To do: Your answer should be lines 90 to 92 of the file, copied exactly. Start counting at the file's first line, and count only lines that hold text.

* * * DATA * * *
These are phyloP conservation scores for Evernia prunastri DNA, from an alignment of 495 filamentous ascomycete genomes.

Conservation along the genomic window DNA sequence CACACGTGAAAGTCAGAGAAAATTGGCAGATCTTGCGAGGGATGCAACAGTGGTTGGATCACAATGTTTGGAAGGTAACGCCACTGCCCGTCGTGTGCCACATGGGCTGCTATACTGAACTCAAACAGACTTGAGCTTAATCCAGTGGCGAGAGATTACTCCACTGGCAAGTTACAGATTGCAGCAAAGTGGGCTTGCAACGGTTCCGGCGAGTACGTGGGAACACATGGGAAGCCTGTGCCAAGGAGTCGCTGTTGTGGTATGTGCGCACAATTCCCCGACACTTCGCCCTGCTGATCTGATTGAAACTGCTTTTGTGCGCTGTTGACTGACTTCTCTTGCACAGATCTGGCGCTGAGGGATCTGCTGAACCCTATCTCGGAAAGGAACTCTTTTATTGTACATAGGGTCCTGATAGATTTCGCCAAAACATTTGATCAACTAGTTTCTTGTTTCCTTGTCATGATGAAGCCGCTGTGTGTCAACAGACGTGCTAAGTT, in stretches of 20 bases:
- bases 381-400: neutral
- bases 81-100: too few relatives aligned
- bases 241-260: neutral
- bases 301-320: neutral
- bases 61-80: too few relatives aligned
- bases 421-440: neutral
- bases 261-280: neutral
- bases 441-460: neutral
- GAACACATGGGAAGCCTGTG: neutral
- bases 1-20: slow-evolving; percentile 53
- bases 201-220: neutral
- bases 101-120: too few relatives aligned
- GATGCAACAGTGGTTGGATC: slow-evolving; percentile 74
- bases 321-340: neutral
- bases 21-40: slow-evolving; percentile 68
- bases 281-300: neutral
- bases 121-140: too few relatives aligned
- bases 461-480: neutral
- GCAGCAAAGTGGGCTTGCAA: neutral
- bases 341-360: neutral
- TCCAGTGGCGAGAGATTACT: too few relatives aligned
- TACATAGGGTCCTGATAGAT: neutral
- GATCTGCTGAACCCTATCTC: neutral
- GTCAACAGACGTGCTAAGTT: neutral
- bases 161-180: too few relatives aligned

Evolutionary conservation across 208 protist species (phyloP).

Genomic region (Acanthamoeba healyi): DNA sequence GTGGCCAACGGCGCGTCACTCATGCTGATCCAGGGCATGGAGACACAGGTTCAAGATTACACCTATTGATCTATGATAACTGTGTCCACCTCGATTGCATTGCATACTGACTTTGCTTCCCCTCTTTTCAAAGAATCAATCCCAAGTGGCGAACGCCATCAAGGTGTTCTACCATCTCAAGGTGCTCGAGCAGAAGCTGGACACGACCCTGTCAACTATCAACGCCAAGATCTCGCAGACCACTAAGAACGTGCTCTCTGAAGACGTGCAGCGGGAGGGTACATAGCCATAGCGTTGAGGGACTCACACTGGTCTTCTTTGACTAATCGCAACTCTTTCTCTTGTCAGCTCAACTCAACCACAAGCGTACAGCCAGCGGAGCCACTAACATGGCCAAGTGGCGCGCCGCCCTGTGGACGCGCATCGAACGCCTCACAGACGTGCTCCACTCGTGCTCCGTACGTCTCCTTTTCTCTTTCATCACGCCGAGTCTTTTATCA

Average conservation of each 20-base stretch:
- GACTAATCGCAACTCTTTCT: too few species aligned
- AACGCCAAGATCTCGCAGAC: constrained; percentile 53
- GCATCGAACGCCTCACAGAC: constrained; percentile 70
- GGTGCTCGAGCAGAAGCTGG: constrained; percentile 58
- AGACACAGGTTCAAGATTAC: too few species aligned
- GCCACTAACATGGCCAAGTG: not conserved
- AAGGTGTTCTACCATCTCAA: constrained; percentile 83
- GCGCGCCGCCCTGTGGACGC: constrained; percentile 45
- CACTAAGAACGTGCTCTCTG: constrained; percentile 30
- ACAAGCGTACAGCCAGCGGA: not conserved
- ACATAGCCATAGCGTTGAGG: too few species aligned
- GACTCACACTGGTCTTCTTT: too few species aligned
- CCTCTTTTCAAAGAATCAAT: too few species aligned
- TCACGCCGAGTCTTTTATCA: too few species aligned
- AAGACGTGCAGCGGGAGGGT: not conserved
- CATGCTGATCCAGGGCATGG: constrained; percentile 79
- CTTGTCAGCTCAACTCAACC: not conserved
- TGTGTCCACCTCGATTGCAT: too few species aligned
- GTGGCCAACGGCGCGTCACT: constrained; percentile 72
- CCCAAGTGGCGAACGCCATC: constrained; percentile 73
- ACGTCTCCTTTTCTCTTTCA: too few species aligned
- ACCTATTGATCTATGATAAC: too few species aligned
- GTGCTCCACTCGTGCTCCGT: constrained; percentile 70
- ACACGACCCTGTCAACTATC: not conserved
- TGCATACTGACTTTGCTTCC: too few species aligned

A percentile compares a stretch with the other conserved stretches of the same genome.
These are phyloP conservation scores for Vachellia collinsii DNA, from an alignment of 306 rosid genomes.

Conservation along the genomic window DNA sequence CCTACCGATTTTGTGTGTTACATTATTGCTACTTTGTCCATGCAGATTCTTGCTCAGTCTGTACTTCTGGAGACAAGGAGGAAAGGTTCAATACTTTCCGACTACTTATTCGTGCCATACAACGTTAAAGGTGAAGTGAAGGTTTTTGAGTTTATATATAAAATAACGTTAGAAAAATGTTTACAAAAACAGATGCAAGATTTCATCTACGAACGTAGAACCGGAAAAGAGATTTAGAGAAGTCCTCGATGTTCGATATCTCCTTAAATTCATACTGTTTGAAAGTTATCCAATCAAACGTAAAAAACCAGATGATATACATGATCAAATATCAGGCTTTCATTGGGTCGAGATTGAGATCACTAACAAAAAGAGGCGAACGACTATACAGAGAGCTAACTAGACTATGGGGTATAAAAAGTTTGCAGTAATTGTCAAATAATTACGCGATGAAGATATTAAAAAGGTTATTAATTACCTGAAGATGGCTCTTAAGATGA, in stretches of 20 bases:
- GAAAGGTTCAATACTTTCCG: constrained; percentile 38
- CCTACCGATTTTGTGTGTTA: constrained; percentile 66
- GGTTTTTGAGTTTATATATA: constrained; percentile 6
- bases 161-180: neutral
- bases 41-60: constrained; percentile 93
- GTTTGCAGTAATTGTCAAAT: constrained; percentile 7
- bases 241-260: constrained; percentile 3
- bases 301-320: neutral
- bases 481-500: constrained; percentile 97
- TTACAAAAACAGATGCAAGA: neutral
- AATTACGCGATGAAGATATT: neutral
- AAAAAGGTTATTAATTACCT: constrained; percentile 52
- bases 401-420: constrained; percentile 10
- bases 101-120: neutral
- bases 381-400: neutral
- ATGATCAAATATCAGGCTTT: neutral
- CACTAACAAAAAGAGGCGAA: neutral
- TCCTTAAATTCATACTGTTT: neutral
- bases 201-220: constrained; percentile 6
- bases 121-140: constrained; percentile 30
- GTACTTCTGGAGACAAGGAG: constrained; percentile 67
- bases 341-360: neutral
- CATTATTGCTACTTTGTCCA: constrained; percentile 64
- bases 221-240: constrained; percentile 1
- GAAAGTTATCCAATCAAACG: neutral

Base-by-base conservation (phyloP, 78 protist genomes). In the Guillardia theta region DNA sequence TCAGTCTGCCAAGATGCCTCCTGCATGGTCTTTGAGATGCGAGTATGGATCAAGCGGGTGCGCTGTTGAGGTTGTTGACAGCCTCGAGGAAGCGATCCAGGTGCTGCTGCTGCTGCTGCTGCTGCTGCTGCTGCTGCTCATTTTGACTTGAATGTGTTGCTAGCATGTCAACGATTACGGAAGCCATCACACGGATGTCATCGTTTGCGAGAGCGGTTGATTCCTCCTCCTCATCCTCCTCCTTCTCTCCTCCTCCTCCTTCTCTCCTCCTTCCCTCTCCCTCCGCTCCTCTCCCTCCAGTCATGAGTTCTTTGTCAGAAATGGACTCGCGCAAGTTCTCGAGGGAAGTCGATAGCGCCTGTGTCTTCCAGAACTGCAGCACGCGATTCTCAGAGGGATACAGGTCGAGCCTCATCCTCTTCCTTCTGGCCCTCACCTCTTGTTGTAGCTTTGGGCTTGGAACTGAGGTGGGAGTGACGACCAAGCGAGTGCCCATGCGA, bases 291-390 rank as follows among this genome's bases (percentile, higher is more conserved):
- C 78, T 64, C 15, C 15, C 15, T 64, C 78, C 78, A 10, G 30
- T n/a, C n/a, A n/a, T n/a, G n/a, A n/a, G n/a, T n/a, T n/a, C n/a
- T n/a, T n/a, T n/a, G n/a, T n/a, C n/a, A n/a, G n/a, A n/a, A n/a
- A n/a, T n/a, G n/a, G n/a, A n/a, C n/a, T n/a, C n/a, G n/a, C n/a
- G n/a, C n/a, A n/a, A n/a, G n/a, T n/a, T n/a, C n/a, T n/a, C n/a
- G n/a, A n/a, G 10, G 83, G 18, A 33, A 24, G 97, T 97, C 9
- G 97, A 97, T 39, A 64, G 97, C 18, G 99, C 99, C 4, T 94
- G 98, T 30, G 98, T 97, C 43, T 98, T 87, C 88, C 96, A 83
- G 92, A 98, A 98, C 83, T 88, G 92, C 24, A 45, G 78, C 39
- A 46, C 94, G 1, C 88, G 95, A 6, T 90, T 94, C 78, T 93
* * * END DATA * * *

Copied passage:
- G n/a, A n/a, G 10, G 83, G 18, A 33, A 24, G 97, T 97, C 9
- G 97, A 97, T 39, A 64, G 97, C 18, G 99, C 99, C 4, T 94
- G 98, T 30, G 98, T 97, C 43, T 98, T 87, C 88, C 96, A 83